University-owned laptop with student data stolen

According to a staff member, not all University computers are encrypted.

Justin Horwath

Elizabeth Beaumont  and the political science department recently got a taste of technology’s paradox: Convenience sometimes complicates matters.

While in Palo Alto, Calif., a perpetrator stole a laptop in Beaumont’s possession that belonged to the political science department – out of a locked car. She is an assistant professor in the department.

According to an e-mail from department chair and Regents’ professor John Sullivan to students enrolled in Beaumont’s classes dating back to fall 2005, the information on the laptop included student names, e-mail addresses, University identification numbers and grades.

“I, of course, feel horrendous about it,” Beaumont said. “I’m assuming there’s not going to be any detrimental effects on my students.”

The files containing student data were not encrypted at the time of the theft. It is University policy to protect all nonpublic, electronic information through encryption.

According to the director of the office of information and technology, Ken Hanna, not all laptops and personal computers belonging to the University are protected through encryption.

“The laptops are a security issue, of course,” he said. “They’ve got a process afoot to do the encryption. They’ve got the product Ö it just hadn’t been done yet.”

He said the policy requiring that all private, electronic data be protected has “been on the books for quite some time.”

The e-mail also stated that Social Security numbers, credit card information, bank account numbers, birth dates and other data that might be used for identity theft was not stored on the computer.

It was assumed that the thief was interested in the computer itself, not the data stored in it, according to the e-mail.

This isn’t the first time unprotected student information has gotten into someone else’s hands.

Last August, someone stole a personal computer from an office in Lind Hall. The computer had private data stored on it that wasn’t protected, including thousands of student and alumni Social Security numbers.

Hanna said last Friday about 20 to 30 percent of the laptops in the political science department were wholly encrypted. He said plans are to have them protected by the end of summer.

“The problem with encryption is it takes quite a bit of research and knowledge as how to use it so you don’t get in a situation where you encrypt the data and can’t get it back,” he said. “We wish we could do everything all at once, but there’s just so many thousands of them so it’s a difficult situation.”

Former Daily employee Tricia Woellert, who was enrolled in one of Beaumont’s classes and received the e-mail, said she’s not concerned about the computer theft. She graduated with a journalism degree in May.

“I’m not too worried about somebody seeing my grades,” she said. “Encrypting the computers would be a good step to take.”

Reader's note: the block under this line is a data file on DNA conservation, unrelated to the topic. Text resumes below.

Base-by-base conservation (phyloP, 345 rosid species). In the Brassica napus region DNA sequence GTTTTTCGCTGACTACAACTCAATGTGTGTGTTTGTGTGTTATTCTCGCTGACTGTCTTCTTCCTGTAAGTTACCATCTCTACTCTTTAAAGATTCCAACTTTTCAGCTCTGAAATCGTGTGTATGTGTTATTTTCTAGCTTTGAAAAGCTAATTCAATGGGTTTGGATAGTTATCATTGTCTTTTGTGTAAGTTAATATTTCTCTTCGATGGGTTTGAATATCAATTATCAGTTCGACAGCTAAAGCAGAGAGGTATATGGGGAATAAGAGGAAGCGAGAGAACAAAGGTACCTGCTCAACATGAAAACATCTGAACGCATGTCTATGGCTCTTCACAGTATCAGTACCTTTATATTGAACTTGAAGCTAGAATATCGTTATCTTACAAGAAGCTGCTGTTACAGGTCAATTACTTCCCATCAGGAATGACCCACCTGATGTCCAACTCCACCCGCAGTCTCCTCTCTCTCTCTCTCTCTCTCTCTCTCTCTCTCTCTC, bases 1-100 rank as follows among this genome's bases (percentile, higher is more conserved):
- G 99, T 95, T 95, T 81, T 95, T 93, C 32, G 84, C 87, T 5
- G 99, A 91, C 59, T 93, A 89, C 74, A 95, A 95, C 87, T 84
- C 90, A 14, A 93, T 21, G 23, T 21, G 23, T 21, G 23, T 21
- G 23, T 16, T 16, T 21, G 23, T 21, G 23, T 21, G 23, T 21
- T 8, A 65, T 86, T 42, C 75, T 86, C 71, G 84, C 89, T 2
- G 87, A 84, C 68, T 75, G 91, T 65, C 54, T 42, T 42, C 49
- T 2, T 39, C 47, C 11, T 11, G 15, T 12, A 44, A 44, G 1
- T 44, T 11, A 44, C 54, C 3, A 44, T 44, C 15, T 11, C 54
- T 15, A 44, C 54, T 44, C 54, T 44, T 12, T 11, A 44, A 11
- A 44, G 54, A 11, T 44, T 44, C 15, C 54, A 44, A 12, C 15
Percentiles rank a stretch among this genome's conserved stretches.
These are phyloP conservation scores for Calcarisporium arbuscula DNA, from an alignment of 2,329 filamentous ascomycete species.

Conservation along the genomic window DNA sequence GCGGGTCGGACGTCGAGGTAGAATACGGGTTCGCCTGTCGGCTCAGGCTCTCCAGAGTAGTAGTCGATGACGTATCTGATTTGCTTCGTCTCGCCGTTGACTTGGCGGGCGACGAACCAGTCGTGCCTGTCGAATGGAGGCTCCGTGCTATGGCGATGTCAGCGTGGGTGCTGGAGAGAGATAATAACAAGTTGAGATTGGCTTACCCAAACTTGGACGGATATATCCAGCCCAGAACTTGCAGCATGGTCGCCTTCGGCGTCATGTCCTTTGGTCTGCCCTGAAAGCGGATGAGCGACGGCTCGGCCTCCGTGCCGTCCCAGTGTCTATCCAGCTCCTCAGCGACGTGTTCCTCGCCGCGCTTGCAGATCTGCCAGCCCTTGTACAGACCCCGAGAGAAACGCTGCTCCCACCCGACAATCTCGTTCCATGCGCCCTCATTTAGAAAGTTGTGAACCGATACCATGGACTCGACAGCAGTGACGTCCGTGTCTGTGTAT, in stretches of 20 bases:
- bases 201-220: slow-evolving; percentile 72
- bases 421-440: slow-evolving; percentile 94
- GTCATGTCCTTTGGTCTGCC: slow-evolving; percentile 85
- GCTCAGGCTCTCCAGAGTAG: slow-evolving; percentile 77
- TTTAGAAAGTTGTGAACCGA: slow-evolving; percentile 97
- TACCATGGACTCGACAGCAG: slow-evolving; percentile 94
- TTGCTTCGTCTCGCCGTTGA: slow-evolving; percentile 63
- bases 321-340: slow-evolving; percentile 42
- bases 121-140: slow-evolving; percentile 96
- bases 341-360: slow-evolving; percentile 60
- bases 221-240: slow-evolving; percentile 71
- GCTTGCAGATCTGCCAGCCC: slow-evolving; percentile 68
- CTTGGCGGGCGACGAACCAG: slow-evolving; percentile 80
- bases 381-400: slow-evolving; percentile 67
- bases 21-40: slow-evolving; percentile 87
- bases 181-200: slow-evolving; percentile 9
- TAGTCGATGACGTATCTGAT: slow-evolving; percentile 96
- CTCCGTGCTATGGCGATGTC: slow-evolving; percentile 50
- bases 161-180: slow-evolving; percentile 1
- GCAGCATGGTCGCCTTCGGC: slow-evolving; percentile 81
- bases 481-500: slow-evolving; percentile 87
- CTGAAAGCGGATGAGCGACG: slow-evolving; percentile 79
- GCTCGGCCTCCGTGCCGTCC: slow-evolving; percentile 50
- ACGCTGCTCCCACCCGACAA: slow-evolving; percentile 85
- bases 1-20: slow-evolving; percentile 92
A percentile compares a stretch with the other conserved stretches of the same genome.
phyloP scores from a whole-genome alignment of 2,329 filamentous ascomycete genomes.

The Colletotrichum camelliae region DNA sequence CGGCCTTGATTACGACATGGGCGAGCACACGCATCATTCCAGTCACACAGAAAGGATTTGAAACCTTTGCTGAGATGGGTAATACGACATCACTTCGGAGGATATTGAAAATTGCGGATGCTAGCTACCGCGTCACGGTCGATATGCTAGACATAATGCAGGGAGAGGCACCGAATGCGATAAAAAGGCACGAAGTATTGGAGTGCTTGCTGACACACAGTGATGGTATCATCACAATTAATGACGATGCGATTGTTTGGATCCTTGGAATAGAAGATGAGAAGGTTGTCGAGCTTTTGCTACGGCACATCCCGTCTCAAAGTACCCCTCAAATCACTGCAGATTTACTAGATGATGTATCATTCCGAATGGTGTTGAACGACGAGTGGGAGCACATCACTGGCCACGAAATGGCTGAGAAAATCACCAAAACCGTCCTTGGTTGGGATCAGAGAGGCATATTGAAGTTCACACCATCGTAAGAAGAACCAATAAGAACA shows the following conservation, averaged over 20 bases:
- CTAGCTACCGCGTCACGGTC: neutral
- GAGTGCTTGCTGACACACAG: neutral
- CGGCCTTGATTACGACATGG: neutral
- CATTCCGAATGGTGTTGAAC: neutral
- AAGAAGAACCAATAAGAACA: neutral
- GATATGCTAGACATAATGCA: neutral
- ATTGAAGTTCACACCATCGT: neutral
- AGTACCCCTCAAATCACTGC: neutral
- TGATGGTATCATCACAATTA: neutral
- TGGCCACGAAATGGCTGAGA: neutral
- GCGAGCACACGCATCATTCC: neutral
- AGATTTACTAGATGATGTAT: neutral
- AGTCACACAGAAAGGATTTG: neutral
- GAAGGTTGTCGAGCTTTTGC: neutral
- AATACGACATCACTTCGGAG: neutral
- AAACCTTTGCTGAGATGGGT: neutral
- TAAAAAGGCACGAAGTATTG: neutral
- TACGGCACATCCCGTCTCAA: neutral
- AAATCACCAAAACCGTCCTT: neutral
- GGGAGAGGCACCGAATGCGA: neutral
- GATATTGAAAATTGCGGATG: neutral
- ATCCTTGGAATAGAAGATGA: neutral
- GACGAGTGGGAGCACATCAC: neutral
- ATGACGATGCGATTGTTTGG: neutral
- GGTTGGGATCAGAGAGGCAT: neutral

Four unknown suspects attack student

It was around 3 a.m. Saturday when Robert Johnstone, 28, decided to take a break from his video game and walk to the BP gas station a few blocks from his residence on Eighth Street Southeast.

He walked right into his four attackers, thinking nothing of it.

“As best as I can recall they kind of converged around me. It was almost like a practiced routine,” he said. “They were all wearing the same clothes and they basically ganged up on me and attacked me and took my wallet.”

Johnstone, a continuing education student who said he has felt safe in his four years of living in the area, had no serious injuries.

Johnstone tried to escape the attackers, but they landed a few punches, took his wallet and fled.

“It was almost like breaking a tackle, but it didn’t quite work that way,” he said.

Minneapolis Police Lt. Amelia Huffman said the suspects are still at large.

“I’ll probably be more careful when I walk around the neighborhood, especially at night,” he said. “It’s a big deal, but it’s not a huge loss.”

He said there was no money in his wallet.

Car flees after hitting bicyclist

A vehicle making a right turn onto Eighth Street Southeast sideswiped Amy Andree, 27, of Minneapolis on Saturday morning. The driver fled the accident scene, according to a police report.

She was biking across Thirteenth Avenue Southeast on her way to work when she was suddenly thrown on the hood of the vehicle.

Andree said Monday she had a black eye but sustained no serious injuries.

A brake on her bike hit her in the eye and momentarily blinded her, leaving her unable to make her way to the sidewalk, she said.

“I was disgusted, angry,” she said. “(The driver) just kind of left me laying in the middle of the road.”

Andree described the vehicle as a white ’93 or ’94 Chevrolet Cavalier, but did not get any plate numbers. The woman driving the vehicle had brown hair, Andree said.

According to Huffman, hit-and-run accidents are not uncommon – especially involving two vehicles – but there have been no fatalities this year.

“People on bikes should be cognizant of the fact that, right or wrong, in any disagreement between a bicycle and a car, a car is going to win hands-down every time,” she said. “And drivers should slow down.”

She said no arrests have been made.